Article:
|Posted on Tuesday, March 16, 2004 - 12:29 pm: |
Given a very broad definition of fantasy, the best fantasy novel that I've read in the last twelve months is Alan Garner's Thursbitch.
Some books you read and enjoy and forget about. Others stay rattling around inside your mind, rising to the surface again at moments of their own choosing. for me, this is one of those books.
It's not an easy read; Garner makes no concessions to the reader when he loads much of the dialogue with a eighteenth century Cheshire dialect, and his characters simply exist in their world without ever feeling the need to stop and explain the commonplace to one another for the benefit of any invisible reader who might be peering over their shoulders ("As ye know, Robert..."). Both of these are Good Things, and contribute to the denseness, the richness of this book.
There are two stories intertwined here, that of Jack and Nan Sarah in the eighteenth century, and that of Ian and Sal in the present day, but both are linked and every line, every allusion resonates in the same way that Garner makes the Cheshire landscape resonate with history and myth and meaning. There's not much fiction that is as saturated in a sense of place as this is, and it's a wonderful thing. Reading it, I felt as if Garner knew every last rock, every hollow.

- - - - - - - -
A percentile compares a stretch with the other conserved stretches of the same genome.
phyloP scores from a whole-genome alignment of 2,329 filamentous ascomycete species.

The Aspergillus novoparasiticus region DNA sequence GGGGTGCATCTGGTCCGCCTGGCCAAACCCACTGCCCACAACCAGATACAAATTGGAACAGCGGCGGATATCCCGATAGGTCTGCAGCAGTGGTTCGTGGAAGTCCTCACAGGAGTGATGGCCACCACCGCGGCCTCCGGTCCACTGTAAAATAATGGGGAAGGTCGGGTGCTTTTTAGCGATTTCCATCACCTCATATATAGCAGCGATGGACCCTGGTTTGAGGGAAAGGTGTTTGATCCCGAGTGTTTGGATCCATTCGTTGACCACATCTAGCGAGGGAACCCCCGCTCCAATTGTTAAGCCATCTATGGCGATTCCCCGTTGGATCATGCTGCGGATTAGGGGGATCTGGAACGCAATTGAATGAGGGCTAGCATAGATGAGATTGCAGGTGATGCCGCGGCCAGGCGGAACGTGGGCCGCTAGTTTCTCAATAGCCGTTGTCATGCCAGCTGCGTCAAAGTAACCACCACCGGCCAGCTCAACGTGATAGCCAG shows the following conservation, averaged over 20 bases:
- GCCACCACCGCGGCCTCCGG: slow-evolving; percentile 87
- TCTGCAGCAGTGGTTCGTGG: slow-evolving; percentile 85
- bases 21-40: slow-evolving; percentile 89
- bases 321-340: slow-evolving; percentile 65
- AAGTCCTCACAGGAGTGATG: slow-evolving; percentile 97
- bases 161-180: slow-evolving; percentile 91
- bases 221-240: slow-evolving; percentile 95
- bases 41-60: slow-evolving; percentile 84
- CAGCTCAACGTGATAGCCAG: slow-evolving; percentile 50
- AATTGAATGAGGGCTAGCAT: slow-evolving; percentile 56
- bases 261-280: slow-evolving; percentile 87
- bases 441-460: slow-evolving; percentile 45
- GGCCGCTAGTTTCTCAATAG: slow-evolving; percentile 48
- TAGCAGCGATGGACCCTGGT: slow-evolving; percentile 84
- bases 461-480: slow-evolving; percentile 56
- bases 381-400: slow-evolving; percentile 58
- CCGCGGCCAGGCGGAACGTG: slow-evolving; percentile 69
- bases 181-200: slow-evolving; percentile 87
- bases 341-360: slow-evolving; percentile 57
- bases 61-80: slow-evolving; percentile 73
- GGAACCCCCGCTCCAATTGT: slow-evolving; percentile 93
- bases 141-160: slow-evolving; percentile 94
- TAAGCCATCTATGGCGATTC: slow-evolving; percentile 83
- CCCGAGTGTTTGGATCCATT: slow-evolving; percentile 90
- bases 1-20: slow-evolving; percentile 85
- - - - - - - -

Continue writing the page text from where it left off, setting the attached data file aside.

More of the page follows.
I'm a sucker for a story that attempts to deal with mythology for England that goes beyond Arthurian rehashes and the usual tropes of Faerie, and I've got to say that I'm usually disappointed. Not this time, though. The faith that permeates every inch of Jack's life - and Jack himself - is an obscure and powerful thing, and reading the novel I felt like I was only seeing a piece of a greater whole, and the way that Garner simply presents this - mysterious and terrifying and full of wonder as it is - without explanation, without analysis, just part of the characters' lives in the same way that the landscape is (and they part of the landscape), works better than almost anything else that I've read.
When I finished the last page I knew that I would be reading this novel again, and again, and I think each time that I do I will get something new from it, brief though it is. It's interesting; many of the better books that I've read in the last six months or so have been short. They tell the story, and when the story's finished, they stop. Thursbitch is a short book, but it packs more of an impact than some tetralogies whose individual volumes are themselves so large that they distort space and time. If you haven't read it, do. It's wonderful.
|Posted on Wednesday, December 29, 2004 - 03:14 pm: |
Don't you think it's almost a sequel to Red Shift?